Here is the release from Westcoast Pipeline …
Now, that is how you fix something — two weeks ahead of schedule. Maybe Socal Gas should outsource its repairs to Enbridge? So initially, perhaps for the next couple of weeks, flows into Huntingdon will be up to 900 MMCF then rally to up to 1300.
Even with the accelerated repairs, the flows will be substantially lower than 1800 peaks seen in each of the last five years. Assume Fortis and Northwest Pipe split the haircut; this will result in 200-300 MMCF lower inflows at Sumas. MidC will be tight but rolling blackouts? Not sure we see that without extreme dry or bitter cold. Don’t see the latter but living the former …
Not bitter cold, but much colder than the outlooks earlier this week; and still very dry.
Portland even has an outlier where it sets a ten-year low, but that is just beyond the NWS horizon, and we place low reliability on that outlook. That said, every major city in the WECC is getting colder, and gas loads will rally.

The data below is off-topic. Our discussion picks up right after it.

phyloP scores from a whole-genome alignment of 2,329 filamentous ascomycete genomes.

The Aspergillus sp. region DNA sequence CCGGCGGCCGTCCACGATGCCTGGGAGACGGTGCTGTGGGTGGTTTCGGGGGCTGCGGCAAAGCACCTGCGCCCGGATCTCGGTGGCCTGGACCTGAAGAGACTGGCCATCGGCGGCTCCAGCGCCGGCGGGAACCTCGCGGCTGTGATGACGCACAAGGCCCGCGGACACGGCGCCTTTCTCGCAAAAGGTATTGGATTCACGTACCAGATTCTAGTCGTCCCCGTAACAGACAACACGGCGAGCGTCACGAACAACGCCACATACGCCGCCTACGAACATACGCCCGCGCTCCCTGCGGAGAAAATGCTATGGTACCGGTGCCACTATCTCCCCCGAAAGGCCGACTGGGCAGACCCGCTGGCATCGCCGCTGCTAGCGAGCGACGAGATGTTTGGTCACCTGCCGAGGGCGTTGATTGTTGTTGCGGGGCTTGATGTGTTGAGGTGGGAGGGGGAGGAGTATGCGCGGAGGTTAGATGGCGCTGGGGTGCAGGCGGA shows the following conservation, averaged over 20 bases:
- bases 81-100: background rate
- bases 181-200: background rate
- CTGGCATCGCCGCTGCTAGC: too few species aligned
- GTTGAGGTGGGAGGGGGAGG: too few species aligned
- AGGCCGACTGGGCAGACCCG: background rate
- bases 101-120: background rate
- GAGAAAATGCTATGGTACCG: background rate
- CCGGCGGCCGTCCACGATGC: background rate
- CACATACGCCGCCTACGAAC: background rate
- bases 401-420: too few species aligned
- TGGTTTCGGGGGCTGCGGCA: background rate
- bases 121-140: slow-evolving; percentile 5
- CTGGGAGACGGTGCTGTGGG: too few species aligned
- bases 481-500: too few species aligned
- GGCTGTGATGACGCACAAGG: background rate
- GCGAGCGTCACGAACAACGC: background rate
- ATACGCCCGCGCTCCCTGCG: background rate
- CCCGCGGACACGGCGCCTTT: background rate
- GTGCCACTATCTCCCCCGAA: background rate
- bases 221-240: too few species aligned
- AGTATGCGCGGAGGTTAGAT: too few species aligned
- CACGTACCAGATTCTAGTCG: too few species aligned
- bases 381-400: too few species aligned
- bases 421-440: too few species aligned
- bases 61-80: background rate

Sumas term gas has pulled back; we would expect that given the inevitable return of 80% of the pipe’s capacity, but don’t expect the hub to return to pre-explosion pricing just yet; Winter just started.
Socal Citygate dropped as well, and nothing has changed there. All markets are holding their collective breaths waiting for that first “Dark Blue” paint in the 6-10 or 8-14 day.
We were surprised to see NP’s DA LMP clear over SP’s, not only heat rate but also price. Surprising given the loss of the DC imports, warm LA weather; most likely the term spreads will react to cash – they always do. More on that in the APT section.
Demand, no doubt, is one reason Citygate is soft; the LDC set an annual low for Sendout yesterday.
Realized power loads are off everywhere —- except at the MidC, those loads have rallied off of cooling weather.
The above plots are forecasts and like actuals, all are tanking expect at the MidC where that hub is now officially into its heating season. Even on mild/normal weather, the hub will see peak loads rally 4000 MW over the next two weeks.
With the expiration of October, we’ll post the final degree-day summary – lots of negative anomalies because Socal never had a late-season heat event.